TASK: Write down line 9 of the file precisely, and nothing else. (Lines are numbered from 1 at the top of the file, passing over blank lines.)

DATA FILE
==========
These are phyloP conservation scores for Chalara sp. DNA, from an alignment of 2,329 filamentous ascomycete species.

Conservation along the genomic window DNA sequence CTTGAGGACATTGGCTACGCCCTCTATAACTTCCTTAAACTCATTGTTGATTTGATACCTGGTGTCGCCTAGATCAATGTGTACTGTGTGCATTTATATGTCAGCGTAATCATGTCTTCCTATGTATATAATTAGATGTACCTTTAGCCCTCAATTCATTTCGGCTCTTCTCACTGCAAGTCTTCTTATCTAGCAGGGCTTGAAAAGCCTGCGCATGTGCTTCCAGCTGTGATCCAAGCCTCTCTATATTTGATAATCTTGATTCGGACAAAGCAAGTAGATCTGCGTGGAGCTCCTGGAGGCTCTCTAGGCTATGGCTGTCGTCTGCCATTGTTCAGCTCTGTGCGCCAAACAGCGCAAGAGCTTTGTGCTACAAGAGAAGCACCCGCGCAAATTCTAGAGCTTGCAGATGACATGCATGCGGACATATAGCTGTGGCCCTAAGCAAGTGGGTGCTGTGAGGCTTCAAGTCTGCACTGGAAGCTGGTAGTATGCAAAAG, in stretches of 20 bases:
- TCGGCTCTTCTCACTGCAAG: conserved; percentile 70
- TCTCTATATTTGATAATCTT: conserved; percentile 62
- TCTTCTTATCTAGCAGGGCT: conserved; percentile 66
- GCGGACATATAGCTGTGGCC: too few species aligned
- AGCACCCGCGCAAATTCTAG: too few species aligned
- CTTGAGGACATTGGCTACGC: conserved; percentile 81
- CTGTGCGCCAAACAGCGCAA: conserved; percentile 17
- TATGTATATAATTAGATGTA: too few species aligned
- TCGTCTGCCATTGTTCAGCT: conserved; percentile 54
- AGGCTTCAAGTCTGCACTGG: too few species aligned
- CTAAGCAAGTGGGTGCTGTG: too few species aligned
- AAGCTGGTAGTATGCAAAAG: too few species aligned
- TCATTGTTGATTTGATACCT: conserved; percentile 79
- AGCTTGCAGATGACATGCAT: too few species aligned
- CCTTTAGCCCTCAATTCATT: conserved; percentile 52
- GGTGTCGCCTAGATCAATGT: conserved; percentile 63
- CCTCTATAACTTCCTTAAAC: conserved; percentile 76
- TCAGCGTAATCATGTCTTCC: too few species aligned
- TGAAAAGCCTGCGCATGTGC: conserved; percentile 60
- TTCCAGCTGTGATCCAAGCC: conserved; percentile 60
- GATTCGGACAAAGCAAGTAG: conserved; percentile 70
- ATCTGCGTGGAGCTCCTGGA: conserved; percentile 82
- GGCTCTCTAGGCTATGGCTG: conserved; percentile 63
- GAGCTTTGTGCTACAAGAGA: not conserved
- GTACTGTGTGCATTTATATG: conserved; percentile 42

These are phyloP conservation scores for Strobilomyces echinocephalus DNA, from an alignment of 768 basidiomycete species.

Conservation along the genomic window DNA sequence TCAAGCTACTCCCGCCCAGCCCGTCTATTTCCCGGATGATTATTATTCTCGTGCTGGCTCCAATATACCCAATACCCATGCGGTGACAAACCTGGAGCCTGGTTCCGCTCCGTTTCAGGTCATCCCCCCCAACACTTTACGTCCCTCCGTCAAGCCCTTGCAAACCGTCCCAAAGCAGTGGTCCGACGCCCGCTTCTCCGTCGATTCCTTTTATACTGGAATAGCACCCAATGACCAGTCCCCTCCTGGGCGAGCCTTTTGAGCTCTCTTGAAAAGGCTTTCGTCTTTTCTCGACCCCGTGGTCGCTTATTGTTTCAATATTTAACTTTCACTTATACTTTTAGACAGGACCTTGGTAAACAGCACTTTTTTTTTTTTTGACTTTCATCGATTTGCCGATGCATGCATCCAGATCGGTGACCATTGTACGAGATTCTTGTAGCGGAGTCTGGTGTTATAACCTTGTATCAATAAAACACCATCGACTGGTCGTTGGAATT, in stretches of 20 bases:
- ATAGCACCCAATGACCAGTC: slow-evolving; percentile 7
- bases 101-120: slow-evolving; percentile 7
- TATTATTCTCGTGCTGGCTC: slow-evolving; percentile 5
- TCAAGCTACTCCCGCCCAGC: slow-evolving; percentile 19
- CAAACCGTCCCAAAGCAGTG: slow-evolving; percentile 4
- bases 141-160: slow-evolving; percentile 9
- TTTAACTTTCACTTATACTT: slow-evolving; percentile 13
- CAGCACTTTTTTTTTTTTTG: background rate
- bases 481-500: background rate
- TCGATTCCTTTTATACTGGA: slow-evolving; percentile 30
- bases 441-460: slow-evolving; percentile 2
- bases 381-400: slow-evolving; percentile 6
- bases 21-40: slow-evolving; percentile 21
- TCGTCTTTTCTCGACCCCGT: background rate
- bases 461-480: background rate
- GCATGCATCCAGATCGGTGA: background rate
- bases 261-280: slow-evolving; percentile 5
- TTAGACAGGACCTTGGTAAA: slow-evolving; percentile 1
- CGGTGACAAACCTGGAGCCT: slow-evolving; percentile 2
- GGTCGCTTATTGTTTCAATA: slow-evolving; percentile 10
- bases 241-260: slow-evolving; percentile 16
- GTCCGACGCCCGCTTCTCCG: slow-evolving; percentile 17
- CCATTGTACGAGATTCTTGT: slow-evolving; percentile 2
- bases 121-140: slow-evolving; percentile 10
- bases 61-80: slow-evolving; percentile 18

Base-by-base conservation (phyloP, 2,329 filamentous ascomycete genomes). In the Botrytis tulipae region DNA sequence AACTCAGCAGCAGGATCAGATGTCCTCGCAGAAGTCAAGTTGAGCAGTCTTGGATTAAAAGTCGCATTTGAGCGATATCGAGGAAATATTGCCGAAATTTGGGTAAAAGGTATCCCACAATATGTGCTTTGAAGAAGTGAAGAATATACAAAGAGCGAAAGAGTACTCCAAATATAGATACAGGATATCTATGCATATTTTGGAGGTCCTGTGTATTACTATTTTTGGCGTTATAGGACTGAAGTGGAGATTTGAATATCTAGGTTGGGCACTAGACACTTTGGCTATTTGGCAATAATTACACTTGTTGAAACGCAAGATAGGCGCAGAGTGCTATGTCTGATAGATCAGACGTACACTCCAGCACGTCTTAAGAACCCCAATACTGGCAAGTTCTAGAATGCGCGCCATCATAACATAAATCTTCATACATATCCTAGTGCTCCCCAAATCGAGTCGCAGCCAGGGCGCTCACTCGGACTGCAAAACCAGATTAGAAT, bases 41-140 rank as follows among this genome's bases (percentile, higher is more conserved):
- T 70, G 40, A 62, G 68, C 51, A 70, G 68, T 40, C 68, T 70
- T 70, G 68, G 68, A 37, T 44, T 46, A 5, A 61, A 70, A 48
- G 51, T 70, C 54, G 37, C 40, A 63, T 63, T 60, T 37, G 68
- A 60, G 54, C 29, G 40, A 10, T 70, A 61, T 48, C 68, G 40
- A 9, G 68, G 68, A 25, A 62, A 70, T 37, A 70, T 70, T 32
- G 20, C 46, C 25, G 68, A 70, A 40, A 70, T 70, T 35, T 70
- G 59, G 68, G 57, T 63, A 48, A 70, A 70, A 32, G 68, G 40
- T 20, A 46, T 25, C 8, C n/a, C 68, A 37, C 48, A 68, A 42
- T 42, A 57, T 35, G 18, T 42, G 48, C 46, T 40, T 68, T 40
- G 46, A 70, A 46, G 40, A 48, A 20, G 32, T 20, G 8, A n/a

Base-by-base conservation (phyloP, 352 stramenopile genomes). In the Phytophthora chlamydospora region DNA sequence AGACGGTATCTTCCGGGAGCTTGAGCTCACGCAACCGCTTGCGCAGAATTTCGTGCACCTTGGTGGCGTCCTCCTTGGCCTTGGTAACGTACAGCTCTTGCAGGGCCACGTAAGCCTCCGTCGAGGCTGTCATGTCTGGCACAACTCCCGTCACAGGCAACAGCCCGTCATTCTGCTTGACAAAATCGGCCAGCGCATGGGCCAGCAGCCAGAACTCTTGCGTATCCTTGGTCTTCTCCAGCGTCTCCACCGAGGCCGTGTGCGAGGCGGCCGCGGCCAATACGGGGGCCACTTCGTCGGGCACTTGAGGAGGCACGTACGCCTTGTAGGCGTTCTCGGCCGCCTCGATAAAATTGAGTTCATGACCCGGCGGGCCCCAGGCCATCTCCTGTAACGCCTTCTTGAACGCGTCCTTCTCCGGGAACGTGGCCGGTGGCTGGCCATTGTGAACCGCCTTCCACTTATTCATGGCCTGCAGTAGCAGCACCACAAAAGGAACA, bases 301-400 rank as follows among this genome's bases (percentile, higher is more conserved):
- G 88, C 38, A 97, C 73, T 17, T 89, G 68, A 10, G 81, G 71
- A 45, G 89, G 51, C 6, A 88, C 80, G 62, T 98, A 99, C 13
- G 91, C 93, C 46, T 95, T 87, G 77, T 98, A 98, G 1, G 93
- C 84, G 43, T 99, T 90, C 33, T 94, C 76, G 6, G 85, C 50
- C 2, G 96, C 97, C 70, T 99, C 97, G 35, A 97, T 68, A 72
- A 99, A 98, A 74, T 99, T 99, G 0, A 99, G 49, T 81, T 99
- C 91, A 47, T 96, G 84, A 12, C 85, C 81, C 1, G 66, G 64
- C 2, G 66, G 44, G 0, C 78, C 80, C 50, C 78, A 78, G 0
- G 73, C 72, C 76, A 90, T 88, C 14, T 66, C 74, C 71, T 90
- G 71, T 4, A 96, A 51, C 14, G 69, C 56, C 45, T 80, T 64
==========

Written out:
- CTGTGCGCCAAACAGCGCAA: conserved; percentile 17